7. "Coupled with the natural human endorphine seeking nature, you have recipe for greater awareness of "excitement" elsewhere"

    Do you remember how oppressively boring it was to stay at home back then? "Hey kids, you wanna come see a dead boy?" All right! Not to mention all those legendary spots that got more coverage when they wanted to warn you away -- houses where some crazy guy killed his wife, a field where supposedly some Satanic gang sacrificed their victims, etc.

    "If there is a correlation between rising crime and increased numbers of military personnel"

    I've been meaning to look into that, but haven't yet. I don't think it's so much about the raw numbers of soldiers that changes so radically, but their attitude and outlook, something I covered not too long ago about portrayals of war during rising or falling crime times (like Vietnam vs. WWII movies).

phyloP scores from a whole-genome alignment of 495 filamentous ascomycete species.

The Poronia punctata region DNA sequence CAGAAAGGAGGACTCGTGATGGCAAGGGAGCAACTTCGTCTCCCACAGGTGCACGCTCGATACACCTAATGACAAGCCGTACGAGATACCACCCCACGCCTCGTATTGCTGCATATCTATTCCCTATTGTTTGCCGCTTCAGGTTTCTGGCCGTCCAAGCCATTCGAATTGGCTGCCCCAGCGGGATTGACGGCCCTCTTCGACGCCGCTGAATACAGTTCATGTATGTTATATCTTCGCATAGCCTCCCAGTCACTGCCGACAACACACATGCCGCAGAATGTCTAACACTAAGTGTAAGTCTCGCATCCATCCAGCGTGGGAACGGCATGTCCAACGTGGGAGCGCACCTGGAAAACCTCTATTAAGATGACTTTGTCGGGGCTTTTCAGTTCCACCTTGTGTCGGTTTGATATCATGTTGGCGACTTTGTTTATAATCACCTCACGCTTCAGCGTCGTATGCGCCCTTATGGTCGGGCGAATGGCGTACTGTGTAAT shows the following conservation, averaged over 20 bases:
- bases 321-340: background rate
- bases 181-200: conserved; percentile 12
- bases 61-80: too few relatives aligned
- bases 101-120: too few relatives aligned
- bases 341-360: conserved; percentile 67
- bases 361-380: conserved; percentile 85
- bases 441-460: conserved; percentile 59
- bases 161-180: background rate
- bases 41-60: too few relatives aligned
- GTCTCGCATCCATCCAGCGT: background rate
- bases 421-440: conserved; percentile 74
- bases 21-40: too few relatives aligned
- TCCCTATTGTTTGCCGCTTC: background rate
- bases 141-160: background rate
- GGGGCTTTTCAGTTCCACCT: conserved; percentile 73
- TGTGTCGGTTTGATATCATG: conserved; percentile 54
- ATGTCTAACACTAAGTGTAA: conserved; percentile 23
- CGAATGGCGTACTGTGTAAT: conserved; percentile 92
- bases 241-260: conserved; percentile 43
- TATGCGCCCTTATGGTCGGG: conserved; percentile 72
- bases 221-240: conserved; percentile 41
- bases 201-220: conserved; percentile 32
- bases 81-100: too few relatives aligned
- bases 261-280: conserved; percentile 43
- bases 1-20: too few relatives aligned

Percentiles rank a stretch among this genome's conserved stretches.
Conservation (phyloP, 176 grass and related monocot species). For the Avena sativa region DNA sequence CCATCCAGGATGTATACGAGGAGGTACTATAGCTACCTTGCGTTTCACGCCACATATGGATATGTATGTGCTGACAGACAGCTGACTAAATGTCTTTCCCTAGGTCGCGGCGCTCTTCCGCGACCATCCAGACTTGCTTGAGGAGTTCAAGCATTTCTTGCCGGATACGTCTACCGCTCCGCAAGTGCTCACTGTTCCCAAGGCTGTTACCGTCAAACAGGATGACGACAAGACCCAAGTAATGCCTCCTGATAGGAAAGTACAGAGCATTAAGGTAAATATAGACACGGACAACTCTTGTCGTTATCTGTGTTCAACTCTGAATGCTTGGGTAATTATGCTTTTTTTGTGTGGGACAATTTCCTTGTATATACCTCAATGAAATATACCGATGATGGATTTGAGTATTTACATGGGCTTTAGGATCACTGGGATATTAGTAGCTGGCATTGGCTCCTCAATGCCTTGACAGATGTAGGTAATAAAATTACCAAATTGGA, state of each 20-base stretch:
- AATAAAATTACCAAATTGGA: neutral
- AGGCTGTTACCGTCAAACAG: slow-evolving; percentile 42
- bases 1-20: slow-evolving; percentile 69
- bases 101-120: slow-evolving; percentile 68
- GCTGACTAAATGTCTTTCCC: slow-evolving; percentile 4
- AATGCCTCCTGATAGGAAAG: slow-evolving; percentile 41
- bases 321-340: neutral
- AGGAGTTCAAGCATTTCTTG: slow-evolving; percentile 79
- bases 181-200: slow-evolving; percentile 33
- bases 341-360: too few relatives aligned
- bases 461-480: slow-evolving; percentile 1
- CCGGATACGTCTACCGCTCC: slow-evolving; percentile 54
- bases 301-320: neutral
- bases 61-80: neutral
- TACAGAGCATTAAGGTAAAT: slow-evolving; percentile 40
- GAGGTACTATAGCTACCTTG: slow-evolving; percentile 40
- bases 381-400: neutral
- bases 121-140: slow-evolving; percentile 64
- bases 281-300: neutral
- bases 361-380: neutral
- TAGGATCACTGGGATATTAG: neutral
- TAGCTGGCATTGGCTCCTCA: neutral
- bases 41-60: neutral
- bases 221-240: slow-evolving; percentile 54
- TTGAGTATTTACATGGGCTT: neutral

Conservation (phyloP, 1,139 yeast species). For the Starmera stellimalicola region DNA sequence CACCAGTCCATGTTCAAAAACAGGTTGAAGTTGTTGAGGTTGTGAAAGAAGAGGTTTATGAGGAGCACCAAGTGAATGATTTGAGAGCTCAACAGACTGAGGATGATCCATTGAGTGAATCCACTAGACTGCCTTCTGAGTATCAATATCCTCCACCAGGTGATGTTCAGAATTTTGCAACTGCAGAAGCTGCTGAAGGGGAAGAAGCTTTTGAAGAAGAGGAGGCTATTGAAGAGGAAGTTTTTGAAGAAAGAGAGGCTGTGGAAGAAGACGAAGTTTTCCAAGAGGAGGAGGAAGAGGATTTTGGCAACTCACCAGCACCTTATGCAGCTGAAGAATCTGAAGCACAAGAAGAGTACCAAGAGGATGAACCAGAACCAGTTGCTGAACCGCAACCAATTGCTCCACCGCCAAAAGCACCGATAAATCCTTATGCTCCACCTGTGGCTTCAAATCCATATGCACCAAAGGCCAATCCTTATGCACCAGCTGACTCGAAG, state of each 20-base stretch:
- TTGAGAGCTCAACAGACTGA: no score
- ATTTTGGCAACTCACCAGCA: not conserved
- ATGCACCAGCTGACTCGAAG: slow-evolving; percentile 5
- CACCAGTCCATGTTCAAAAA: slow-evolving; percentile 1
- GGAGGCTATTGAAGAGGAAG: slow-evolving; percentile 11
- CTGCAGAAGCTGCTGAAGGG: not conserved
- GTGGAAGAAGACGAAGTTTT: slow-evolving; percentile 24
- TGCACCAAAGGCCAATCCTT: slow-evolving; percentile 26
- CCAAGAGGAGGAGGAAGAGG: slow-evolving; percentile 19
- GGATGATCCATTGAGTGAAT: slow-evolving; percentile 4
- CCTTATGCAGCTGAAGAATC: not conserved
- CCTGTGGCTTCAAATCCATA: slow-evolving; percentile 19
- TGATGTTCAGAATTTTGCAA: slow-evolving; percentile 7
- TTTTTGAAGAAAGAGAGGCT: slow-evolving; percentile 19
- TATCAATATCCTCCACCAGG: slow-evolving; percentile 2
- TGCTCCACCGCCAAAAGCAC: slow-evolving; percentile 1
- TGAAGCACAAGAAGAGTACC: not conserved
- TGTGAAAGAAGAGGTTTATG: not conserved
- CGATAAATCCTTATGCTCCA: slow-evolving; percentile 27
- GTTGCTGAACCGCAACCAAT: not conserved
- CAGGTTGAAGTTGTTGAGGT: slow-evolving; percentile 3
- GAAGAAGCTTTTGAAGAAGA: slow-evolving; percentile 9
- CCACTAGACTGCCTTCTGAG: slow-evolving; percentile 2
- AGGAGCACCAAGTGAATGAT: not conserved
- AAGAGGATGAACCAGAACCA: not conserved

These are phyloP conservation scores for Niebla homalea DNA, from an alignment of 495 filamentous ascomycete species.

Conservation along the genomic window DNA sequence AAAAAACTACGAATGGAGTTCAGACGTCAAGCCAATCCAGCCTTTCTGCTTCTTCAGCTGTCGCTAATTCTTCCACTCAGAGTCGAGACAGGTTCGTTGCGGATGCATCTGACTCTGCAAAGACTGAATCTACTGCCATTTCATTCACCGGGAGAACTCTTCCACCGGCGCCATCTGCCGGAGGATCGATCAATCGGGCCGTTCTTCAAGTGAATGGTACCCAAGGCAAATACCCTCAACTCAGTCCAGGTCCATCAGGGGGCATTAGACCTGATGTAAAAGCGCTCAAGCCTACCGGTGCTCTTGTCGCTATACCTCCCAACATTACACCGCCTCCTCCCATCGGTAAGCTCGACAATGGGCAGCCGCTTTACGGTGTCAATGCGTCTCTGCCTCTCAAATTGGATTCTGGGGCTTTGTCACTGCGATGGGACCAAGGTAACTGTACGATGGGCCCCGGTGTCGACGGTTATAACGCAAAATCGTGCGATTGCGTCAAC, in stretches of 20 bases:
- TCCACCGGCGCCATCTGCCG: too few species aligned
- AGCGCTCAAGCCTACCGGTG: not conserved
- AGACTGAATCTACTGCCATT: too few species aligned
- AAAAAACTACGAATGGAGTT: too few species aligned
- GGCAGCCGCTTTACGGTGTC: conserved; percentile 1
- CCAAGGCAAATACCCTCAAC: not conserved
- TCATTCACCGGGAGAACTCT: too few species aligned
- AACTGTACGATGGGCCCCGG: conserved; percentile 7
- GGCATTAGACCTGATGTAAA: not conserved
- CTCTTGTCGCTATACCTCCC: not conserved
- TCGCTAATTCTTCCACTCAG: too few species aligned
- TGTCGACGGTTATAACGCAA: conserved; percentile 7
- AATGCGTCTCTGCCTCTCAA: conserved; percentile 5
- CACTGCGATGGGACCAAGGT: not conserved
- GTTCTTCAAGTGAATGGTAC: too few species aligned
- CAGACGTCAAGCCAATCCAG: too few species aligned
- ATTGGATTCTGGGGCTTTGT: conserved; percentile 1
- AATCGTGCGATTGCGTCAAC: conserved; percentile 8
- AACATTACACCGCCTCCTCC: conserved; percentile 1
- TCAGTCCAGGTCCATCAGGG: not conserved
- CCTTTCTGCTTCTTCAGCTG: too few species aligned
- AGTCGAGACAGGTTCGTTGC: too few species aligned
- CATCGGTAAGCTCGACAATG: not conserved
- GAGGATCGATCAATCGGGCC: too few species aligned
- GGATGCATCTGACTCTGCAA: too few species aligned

8. "Weren't the 60s/70s the era of "white flight" to the suburbs and sun states? Those people evidently did not believe it was dangerous everywhere and pointless to try avoiding it."

    I said "spectrum." And it's clear I'm talking more about the territory you cover by walking, biking, brief car trips, public transit, etc. They may have set up their base in the suburbs, but within the range reachable by the above means, they went just about everywhere.

    "The accounts I've heard of growing up in the 50s is that kids ran about everywhere with negligible adult supervision."

    Make sure to ask them precisely what years, as most of these accounts equate the two or three years of 1958 and 1959 (maybe '57) with the 1950s. If pushed, they might actually remember that, oh yeah, that was 1962.